Well, it’s time for me to surrender. Sort of 🙂
Raymond pulls out all the stops in his sixth version by painting a big bullseye on his biggest remaining source of slowness which is operator new. He turns in an excellent result here. On my benchmark machine I see the number drop from 124ms to 62ms — a full 2x faster from start to finish. And observing the footnote on my previous message, the runtime for his application is now comparable to the CLR’s startup overhead… I can’t beat this time.
Let’s look at the results table now to see how we ended up:
|Unmanaged v5 With Bug||0.296|
|Unmanaged v5 Corrected||0.124|
|Unoptimized Managed port of v1||0.124|
|Optimized Managed port of v1||0.093|
Six versions and quite a bit of work later, we’ve been soundly trumped. But before I discuss that, let me put up the internal profile of Raymond’s version 6
I’ve applied my usual filters to the call tree (nothing lower than 5% inclusive) and I also pruned out a couple of functions below HeapAlloc because they have long names and are boring 🙂
|Function Name (Sanitized)|| Exclusive|
|operator new(unsigned int)||1.087||16.304|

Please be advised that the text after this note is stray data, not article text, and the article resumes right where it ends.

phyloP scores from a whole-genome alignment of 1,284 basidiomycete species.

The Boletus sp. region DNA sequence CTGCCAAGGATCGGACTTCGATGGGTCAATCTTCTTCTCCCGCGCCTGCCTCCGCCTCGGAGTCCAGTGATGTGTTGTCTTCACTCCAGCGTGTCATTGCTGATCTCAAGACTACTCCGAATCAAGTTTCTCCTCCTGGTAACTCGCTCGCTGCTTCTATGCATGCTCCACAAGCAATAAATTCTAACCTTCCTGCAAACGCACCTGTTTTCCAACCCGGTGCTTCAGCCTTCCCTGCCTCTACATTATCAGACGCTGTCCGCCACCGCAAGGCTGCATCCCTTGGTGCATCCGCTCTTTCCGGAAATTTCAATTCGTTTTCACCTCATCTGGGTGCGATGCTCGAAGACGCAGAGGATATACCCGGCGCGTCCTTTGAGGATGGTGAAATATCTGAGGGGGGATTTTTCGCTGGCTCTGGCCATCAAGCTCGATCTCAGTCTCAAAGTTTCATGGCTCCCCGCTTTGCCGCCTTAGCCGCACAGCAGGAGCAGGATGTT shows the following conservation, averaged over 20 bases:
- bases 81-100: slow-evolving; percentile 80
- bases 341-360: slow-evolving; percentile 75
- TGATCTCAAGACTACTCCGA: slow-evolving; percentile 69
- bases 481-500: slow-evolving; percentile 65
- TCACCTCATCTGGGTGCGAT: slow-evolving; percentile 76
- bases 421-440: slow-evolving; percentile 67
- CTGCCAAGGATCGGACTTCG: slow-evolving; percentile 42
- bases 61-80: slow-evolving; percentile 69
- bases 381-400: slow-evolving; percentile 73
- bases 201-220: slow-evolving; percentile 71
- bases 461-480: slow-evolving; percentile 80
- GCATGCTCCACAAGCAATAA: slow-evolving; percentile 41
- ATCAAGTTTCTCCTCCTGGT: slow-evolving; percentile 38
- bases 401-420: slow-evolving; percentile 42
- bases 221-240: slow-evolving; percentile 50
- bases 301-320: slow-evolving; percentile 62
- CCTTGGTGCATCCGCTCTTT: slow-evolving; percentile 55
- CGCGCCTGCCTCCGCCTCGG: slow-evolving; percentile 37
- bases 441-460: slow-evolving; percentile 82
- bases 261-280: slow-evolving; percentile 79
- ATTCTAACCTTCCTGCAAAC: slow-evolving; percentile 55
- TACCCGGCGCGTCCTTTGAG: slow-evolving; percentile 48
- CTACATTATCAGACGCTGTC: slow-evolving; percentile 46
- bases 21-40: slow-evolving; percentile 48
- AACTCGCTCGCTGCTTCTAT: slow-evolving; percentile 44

You can see that the memory allocation time is way down as a percentage, and of course that’s a smaller percentage of a smaller total time. I think he gets a lot of raw speed from his improved locality thanks to that new allocator as well. Interestingly SEH overhead is up to a signifcant level in this run (now over 5% for the first time). Still nothing to be worried about.
So am I ashamed by my crushing defeat? Hardly. The managed code got a very good result for hardly any effort. To defeat the managed Raymond had to:
- Write his own file/io stuff
- Write his own string class
- Write his own allocator
- Write his own international mapping
Of course he used available lower level libraries to do this, but that’s still a lot of work. Can you call what’s left an STL program? I don’t think so, I think he kept the std::vector class which ultimately was never a problem and he kept the find function. Pretty much everything else is gone.
So, yup, you can definately beat the CLR. Raymond can make his program go even faster I think.
Interestingly, the time to parse the file as reported by both programs internal timers is about the same — 30ms for each. The difference is in the overhead.
Tomorrow I’m going to talk about the space used by these programs and that will wrap it up. Though I think Raymond is going to go on and do some actual UI and so forth with this series. That should be fun to watch.